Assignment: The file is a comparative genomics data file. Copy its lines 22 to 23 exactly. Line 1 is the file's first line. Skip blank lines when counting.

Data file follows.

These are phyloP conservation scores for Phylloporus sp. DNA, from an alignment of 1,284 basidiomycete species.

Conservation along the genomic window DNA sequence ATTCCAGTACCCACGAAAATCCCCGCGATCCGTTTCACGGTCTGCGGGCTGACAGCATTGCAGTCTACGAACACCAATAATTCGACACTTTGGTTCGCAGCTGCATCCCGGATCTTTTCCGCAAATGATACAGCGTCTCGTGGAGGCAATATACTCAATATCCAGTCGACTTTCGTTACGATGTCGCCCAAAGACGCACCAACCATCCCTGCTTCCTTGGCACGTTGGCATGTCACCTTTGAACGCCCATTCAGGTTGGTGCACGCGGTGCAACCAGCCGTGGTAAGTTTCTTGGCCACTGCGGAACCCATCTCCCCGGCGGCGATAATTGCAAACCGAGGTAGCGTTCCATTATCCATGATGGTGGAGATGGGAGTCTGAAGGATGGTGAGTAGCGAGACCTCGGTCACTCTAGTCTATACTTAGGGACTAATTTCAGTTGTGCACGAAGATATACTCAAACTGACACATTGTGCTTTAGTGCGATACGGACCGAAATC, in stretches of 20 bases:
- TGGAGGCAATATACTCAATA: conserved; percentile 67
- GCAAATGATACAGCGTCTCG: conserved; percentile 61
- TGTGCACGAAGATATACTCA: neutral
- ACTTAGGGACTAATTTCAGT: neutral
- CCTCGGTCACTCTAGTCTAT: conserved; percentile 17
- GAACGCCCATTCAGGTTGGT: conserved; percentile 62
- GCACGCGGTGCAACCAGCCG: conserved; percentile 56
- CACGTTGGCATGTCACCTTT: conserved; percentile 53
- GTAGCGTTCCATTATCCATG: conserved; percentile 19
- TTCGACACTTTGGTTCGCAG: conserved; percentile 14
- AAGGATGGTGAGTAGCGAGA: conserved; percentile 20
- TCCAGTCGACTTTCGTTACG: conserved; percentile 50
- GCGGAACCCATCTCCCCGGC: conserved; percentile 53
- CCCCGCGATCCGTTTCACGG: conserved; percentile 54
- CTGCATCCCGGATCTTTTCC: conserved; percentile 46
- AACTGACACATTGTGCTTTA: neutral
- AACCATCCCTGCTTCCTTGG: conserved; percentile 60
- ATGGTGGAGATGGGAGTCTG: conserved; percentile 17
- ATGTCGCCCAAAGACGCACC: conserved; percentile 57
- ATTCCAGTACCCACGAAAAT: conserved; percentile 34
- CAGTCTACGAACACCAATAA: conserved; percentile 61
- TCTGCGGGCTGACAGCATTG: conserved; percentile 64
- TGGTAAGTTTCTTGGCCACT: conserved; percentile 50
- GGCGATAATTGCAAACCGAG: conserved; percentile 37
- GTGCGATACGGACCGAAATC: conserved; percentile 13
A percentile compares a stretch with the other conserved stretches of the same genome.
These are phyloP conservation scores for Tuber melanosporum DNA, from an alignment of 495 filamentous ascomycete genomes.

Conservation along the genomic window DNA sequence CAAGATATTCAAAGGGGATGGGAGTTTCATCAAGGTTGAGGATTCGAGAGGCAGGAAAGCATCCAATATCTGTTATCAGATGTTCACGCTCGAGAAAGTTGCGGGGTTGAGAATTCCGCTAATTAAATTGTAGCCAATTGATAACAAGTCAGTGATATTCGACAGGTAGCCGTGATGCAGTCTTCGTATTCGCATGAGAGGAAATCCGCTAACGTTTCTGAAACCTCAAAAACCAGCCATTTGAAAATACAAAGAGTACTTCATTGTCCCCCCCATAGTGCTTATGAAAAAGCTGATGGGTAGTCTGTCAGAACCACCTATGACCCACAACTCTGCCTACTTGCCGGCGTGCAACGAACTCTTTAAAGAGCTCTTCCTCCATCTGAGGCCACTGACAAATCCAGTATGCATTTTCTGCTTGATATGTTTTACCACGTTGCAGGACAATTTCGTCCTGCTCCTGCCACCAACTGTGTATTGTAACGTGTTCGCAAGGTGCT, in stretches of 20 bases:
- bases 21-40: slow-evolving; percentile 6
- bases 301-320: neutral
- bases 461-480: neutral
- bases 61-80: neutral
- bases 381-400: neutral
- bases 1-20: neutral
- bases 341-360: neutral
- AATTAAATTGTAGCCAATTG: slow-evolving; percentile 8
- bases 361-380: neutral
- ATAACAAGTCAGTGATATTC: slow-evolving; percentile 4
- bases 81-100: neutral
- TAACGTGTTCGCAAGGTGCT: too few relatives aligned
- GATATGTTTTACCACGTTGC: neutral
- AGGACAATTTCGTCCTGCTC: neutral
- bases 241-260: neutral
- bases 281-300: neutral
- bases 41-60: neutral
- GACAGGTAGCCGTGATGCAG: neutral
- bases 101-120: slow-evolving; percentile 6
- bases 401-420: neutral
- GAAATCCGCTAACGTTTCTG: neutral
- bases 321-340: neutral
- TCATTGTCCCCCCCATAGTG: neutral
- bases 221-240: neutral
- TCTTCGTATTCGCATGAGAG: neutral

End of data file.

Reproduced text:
- ATTCCAGTACCCACGAAAAT: conserved; percentile 34
- CAGTCTACGAACACCAATAA: conserved; percentile 61